UTQIAĠVIK, ALASKA—On a crumbling heap of thousand-year-old garbage overlooking a leaden sea, Anne Jensen shakes her head disapprovingly. A gust of Arctic air whips her hair around her face as she scrutinizes the beige house perched sixty feet above us, atop an Iñupiat archaeological site that’s fast eroding into the ocean.
“No wonder they wanted me to come out here,” Jensen mutters under her breath. She starts scrambling up the jumbled heap of thawed permafrost and ancient wares to get a better view of the development above.
“They’ve gotta move that house,” she says. “This can’t keep going.”
We’re standing on the bank of Ukkuqsi, a site that Jensen, Utqiaġvik’s resident archaeologist, has been monitoring since 1994, ever since the frozen body of a girl who died eight hundred years ago emerged from the bluffs. Iñupiat people have lived in and around Utqiaġvik (formerly Barrow) for more than a thousand years. Their history has accumulated in the ground beneath their feet, preserved in the same permafrost soils that underlie most of Alaska’s North Slope.
But today, climate change is causing that history to vanish.
Temperatures across the Arctic are rising at twice the global average rate, causing sea ice to retreat rapidly. With less ice around to dampen their energy, waves are getting more powerful and battering coastlines for longer. Coastal archaeological sites like Ukkuqsi are getting chewed up.
On top of the erosion, a warmer atmosphere is causing Alaska’s permafrost to thaw. As that happens, exquisitely preserved remains—clothing, sod houses, scraps of food, human bodies—are starting to rot.
“Just like taking something out of the freezer,” Jensen explains.
It’s a story that’s playing out across the entire world, from mountaintop glaciers to Caribbean islands. Over the last several decades, archaeologists have watched in alarm as history and heritage are erased by rising seas, melting ice, and worsening storms. Researchers liken the vanishing remains to books containing priceless knowledge about past cultures, past ecosystems, and past climates.
“We have buried in ground a library of Alexandria,” Thomas McGovern, an archaeologist at Hunter College who has been involved in excavations across the North Atlantic, tells me. “And the library is burning.”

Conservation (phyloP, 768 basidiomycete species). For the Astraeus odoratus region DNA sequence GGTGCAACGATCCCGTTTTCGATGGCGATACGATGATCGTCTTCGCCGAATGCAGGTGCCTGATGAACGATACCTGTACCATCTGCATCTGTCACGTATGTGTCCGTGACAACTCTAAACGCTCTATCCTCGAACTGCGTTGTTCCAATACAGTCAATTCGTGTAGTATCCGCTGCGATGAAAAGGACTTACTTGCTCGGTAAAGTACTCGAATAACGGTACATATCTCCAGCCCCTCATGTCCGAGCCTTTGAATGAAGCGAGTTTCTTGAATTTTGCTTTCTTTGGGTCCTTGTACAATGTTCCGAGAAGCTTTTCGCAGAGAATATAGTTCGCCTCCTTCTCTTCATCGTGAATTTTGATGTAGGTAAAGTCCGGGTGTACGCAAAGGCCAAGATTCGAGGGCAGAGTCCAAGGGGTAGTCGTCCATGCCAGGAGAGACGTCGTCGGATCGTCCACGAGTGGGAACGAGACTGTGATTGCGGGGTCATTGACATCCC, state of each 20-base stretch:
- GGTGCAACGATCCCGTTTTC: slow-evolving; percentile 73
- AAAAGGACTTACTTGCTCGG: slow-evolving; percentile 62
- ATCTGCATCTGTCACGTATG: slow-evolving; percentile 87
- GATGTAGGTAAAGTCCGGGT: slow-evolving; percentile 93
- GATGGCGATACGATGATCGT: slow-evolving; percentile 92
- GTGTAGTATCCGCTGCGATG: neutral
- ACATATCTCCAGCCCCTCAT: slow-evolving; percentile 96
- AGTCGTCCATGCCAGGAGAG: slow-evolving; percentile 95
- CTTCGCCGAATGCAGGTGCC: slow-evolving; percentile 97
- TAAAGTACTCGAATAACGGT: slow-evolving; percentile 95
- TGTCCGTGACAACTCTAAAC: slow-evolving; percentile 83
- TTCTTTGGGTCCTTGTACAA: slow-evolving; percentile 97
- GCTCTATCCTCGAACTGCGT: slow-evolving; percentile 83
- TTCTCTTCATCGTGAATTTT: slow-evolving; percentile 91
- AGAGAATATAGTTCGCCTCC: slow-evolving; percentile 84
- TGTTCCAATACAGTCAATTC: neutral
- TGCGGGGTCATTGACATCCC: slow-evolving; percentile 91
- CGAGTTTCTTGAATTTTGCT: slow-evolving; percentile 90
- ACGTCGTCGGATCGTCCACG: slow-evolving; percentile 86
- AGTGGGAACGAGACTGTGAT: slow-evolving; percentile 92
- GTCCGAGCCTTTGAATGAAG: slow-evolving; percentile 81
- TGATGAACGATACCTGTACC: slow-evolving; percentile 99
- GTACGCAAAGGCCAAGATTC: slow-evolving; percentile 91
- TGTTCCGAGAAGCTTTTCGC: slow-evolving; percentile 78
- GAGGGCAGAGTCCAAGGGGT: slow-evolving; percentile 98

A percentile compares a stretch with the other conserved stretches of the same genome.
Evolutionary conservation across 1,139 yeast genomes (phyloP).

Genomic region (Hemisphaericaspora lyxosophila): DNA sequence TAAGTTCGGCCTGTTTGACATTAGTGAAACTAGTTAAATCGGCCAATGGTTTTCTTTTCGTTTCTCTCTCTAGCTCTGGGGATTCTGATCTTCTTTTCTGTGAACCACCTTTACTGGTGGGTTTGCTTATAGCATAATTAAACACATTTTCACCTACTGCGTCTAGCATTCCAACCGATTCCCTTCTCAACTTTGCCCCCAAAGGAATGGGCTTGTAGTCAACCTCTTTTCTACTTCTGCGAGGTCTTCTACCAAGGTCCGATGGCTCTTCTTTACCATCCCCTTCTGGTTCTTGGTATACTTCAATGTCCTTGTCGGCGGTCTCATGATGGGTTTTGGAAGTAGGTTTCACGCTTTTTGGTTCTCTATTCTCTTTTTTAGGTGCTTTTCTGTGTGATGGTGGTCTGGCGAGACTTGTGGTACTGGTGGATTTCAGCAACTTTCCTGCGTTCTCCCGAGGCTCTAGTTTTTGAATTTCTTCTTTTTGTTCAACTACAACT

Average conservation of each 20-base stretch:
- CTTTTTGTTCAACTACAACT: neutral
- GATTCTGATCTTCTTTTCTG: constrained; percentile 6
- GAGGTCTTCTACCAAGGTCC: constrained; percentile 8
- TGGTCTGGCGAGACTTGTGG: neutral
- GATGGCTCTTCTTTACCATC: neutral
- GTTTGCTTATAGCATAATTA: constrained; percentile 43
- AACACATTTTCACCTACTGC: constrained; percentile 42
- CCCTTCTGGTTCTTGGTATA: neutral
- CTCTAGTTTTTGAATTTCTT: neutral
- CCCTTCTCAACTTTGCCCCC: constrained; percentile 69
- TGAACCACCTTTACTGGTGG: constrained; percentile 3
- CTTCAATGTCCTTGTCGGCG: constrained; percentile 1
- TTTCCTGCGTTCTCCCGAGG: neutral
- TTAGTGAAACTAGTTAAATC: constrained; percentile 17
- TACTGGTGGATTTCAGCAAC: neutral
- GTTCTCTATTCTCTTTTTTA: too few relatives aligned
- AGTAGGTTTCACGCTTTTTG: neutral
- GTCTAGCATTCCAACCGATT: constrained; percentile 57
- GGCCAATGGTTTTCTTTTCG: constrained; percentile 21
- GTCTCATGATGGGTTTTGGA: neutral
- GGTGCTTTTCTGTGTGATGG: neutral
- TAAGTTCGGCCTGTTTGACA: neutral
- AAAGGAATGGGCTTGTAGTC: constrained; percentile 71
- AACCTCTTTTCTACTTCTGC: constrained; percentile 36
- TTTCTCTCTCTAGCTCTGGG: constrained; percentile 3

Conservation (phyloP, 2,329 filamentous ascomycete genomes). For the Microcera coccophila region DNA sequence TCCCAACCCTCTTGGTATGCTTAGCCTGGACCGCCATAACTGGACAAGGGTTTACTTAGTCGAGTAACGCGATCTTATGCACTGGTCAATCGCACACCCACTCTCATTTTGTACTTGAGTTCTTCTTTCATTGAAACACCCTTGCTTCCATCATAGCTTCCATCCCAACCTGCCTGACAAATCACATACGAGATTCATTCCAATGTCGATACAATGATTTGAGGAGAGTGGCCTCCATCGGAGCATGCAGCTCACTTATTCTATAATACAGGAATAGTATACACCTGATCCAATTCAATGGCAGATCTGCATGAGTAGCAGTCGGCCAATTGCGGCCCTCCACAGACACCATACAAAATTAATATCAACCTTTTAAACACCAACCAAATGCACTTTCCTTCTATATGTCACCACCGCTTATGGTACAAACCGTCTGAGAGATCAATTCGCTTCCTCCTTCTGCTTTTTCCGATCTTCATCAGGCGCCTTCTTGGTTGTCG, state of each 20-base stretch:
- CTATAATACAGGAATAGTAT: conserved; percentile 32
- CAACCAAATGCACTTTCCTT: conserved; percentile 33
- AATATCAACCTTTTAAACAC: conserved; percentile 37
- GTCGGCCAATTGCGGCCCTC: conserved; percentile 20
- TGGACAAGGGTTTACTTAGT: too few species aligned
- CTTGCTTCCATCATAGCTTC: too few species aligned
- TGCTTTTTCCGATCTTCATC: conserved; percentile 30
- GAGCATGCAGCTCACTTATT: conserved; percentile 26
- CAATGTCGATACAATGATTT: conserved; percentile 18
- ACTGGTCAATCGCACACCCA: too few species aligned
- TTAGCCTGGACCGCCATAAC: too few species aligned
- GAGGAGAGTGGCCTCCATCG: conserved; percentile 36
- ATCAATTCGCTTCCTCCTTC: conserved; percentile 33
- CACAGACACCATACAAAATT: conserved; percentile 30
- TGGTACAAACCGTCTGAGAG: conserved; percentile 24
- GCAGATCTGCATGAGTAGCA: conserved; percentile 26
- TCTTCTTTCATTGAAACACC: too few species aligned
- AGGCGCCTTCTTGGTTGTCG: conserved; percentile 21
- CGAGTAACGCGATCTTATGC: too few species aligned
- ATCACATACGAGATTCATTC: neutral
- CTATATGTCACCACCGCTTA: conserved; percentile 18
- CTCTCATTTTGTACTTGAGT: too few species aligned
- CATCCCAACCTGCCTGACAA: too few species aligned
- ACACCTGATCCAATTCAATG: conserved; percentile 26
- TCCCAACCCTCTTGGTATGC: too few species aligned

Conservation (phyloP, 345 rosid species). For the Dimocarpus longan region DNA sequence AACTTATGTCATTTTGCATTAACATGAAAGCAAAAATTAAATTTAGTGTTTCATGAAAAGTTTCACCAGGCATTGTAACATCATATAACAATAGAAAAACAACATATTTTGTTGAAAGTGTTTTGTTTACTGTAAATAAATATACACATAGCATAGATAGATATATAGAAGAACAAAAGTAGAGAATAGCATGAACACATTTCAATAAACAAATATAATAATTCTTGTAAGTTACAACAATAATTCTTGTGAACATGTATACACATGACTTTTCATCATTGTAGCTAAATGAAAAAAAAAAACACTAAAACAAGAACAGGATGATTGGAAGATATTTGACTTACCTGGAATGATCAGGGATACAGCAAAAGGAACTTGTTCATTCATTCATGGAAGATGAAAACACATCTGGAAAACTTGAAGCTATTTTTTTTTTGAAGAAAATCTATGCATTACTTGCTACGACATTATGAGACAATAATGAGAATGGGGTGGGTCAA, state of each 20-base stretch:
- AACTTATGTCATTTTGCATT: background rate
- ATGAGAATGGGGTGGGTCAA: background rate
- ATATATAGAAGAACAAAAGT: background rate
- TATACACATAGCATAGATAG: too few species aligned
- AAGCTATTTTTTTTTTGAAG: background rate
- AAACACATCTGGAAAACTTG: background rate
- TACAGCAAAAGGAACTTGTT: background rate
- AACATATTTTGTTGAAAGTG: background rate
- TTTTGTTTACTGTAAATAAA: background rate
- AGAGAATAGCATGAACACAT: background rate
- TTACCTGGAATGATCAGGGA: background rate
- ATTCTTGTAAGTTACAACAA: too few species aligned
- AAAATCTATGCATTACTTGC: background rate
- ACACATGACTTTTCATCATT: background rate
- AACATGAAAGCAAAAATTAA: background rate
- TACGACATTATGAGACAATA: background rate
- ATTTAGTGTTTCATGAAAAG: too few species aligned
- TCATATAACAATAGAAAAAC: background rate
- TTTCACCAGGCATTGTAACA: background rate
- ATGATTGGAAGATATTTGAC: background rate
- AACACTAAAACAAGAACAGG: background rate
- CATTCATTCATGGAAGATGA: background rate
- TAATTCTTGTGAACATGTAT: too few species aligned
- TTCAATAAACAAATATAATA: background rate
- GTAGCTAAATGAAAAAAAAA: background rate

As we walk along the bluff, Jensen pulls rubbish out of the blackened soil. Bits of bone and baleen, scraps of leather, shards of what are perhaps old stone tools. “It was a big, big village,” she says, turning over a fragment of a whale skull. These were often used as a first step into a tunnel that led to a subterranean winter house. “A really happening place.”
She adds, a bit regretfully, that all of the thawing, slumping, and erosion has caused the exposed materials to lose their archaeological context—their relationship to other objects, in both space and time, that allows researchers to learn something from them. “You can find some cool stuff, but there’s not a lot you can do with it,” she says.
After a few more minutes contemplating the ill-fated house atop the mound, we make our way downslope to the beach, past hefty black sandbags put in place by the local government to keep the erosion at bay. It’s hard to tell if they are having an effect. The bluff has retreated about twenty feet in the past ten years; several hundred feet in the lifetimes of some of Utqiaġvik’s elders. Every time there’s a fall storm, it retreats even further, sandbags or no.
Back in her lab, at the Barrow Arctic Science Observatory a few miles north of town, Jensen shows me artifacts from Walakpa, a major coastal archaeological site about fifteen miles southwest of Utqiaġvik that’s likely been occupied on and off for over 3,000 years. The site, which contains an extensive record of Birnik and Thule Eskimo cultures, started to erode about five years back. The oldest, deepest layers, which sit right along the coastline, are going fast.
“You can see entire houses getting ready to be eroded,” Anna Prentiss, an archaeologist at the University of Montana, tells me. “Houses on top of houses. This amazing record is due to be washed away.”
With funds from the Ukpeavik Iñupiat Corporation and the National Science Foundation, Jensen led major rescue digs at Walakpa in the summers of 2016 and 2017. The excavation, which involved over three dozen volunteers in the lab and field, turned up tent platforms, storage pits, and exquisitely-stratified middens, trash piles that act as frozen tissue archives. Jensen is hoping for at least one more summer of field work, so that she can finish excavating the bottom of a house that sits right on the erosion face. A corner of that house has already eroded, and the ground at the back is cracking away.